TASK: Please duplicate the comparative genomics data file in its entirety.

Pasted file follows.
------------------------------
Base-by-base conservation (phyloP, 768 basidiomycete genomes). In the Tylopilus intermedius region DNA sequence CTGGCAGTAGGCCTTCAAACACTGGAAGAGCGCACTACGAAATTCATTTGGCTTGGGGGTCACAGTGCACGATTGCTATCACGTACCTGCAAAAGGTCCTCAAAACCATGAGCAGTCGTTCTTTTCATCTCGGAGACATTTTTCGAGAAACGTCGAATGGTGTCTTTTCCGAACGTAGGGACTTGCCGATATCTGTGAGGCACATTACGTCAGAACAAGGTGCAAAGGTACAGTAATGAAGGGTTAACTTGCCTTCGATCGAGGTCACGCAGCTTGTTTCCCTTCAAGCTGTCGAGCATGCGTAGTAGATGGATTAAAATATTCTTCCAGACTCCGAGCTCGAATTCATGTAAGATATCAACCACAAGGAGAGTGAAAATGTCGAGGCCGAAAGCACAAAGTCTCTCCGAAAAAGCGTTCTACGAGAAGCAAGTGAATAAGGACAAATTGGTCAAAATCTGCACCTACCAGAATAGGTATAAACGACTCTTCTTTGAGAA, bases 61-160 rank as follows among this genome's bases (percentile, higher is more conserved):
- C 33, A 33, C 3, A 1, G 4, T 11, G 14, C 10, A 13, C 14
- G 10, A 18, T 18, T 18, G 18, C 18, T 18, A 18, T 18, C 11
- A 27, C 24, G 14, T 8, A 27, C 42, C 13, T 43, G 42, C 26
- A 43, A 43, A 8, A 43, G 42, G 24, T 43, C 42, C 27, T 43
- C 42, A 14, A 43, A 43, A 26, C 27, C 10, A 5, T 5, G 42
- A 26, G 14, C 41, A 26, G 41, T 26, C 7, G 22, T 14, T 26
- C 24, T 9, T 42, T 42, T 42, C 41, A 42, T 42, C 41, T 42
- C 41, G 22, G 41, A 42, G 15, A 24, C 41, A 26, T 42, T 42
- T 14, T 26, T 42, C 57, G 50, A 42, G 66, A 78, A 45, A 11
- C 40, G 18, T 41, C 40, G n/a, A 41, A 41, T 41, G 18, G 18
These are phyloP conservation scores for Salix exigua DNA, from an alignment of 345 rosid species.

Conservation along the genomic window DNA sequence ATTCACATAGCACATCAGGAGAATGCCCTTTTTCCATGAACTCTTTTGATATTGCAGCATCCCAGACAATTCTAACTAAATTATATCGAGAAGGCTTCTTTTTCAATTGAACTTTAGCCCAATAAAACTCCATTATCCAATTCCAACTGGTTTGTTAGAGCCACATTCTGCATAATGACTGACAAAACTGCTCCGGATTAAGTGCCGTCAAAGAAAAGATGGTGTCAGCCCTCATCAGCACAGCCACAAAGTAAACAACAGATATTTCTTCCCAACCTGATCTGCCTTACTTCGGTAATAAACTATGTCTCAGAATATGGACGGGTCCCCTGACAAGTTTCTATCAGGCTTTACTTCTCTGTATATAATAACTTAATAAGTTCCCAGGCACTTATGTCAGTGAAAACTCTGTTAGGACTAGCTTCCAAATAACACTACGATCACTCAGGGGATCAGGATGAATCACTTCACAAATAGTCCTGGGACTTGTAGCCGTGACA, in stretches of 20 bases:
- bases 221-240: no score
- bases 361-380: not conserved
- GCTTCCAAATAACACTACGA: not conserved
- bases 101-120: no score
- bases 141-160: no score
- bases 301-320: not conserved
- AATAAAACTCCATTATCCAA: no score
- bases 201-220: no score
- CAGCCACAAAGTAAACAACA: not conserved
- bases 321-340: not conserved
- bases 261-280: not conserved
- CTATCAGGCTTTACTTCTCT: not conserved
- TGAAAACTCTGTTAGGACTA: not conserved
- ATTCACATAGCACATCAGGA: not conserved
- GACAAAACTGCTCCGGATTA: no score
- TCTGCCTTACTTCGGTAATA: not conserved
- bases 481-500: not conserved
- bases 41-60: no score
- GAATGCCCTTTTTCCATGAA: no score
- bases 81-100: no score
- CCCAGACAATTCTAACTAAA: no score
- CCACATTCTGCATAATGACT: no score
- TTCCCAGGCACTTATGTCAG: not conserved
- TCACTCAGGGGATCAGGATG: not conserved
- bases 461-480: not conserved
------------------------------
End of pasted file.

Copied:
Base-by-base conservation (phyloP, 768 basidiomycete genomes). In the Tylopilus intermedius region DNA sequence CTGGCAGTAGGCCTTCAAACACTGGAAGAGCGCACTACGAAATTCATTTGGCTTGGGGGTCACAGTGCACGATTGCTATCACGTACCTGCAAAAGGTCCTCAAAACCATGAGCAGTCGTTCTTTTCATCTCGGAGACATTTTTCGAGAAACGTCGAATGGTGTCTTTTCCGAACGTAGGGACTTGCCGATATCTGTGAGGCACATTACGTCAGAACAAGGTGCAAAGGTACAGTAATGAAGGGTTAACTTGCCTTCGATCGAGGTCACGCAGCTTGTTTCCCTTCAAGCTGTCGAGCATGCGTAGTAGATGGATTAAAATATTCTTCCAGACTCCGAGCTCGAATTCATGTAAGATATCAACCACAAGGAGAGTGAAAATGTCGAGGCCGAAAGCACAAAGTCTCTCCGAAAAAGCGTTCTACGAGAAGCAAGTGAATAAGGACAAATTGGTCAAAATCTGCACCTACCAGAATAGGTATAAACGACTCTTCTTTGAGAA, bases 61-160 rank as follows among this genome's bases (percentile, higher is more conserved):
- C 33, A 33, C 3, A 1, G 4, T 11, G 14, C 10, A 13, C 14
- G 10, A 18, T 18, T 18, G 18, C 18, T 18, A 18, T 18, C 11
- A 27, C 24, G 14, T 8, A 27, C 42, C 13, T 43, G 42, C 26
- A 43, A 43, A 8, A 43, G 42, G 24, T 43, C 42, C 27, T 43
- C 42, A 14, A 43, A 43, A 26, C 27, C 10, A 5, T 5, G 42
- A 26, G 14, C 41, A 26, G 41, T 26, C 7, G 22, T 14, T 26
- C 24, T 9, T 42, T 42, T 42, C 41, A 42, T 42, C 41, T 42
- C 41, G 22, G 41, A 42, G 15, A 24, C 41, A 26, T 42, T 42
- T 14, T 26, T 42, C 57, G 50, A 42, G 66, A 78, A 45, A 11
- C 40, G 18, T 41, C 40, G n/a, A 41, A 41, T 41, G 18, G 18
These are phyloP conservation scores for Salix exigua DNA, from an alignment of 345 rosid species.

Conservation along the genomic window DNA sequence ATTCACATAGCACATCAGGAGAATGCCCTTTTTCCATGAACTCTTTTGATATTGCAGCATCCCAGACAATTCTAACTAAATTATATCGAGAAGGCTTCTTTTTCAATTGAACTTTAGCCCAATAAAACTCCATTATCCAATTCCAACTGGTTTGTTAGAGCCACATTCTGCATAATGACTGACAAAACTGCTCCGGATTAAGTGCCGTCAAAGAAAAGATGGTGTCAGCCCTCATCAGCACAGCCACAAAGTAAACAACAGATATTTCTTCCCAACCTGATCTGCCTTACTTCGGTAATAAACTATGTCTCAGAATATGGACGGGTCCCCTGACAAGTTTCTATCAGGCTTTACTTCTCTGTATATAATAACTTAATAAGTTCCCAGGCACTTATGTCAGTGAAAACTCTGTTAGGACTAGCTTCCAAATAACACTACGATCACTCAGGGGATCAGGATGAATCACTTCACAAATAGTCCTGGGACTTGTAGCCGTGACA, in stretches of 20 bases:
- bases 221-240: no score
- bases 361-380: not conserved
- GCTTCCAAATAACACTACGA: not conserved
- bases 101-120: no score
- bases 141-160: no score
- bases 301-320: not conserved
- AATAAAACTCCATTATCCAA: no score
- bases 201-220: no score
- CAGCCACAAAGTAAACAACA: not conserved
- bases 321-340: not conserved
- bases 261-280: not conserved
- CTATCAGGCTTTACTTCTCT: not conserved
- TGAAAACTCTGTTAGGACTA: not conserved
- ATTCACATAGCACATCAGGA: not conserved
- GACAAAACTGCTCCGGATTA: no score
- TCTGCCTTACTTCGGTAATA: not conserved
- bases 481-500: not conserved
- bases 41-60: no score
- GAATGCCCTTTTTCCATGAA: no score
- bases 81-100: no score
- CCCAGACAATTCTAACTAAA: no score
- CCACATTCTGCATAATGACT: no score
- TTCCCAGGCACTTATGTCAG: not conserved
- TCACTCAGGGGATCAGGATG: not conserved
- bases 461-480: not conserved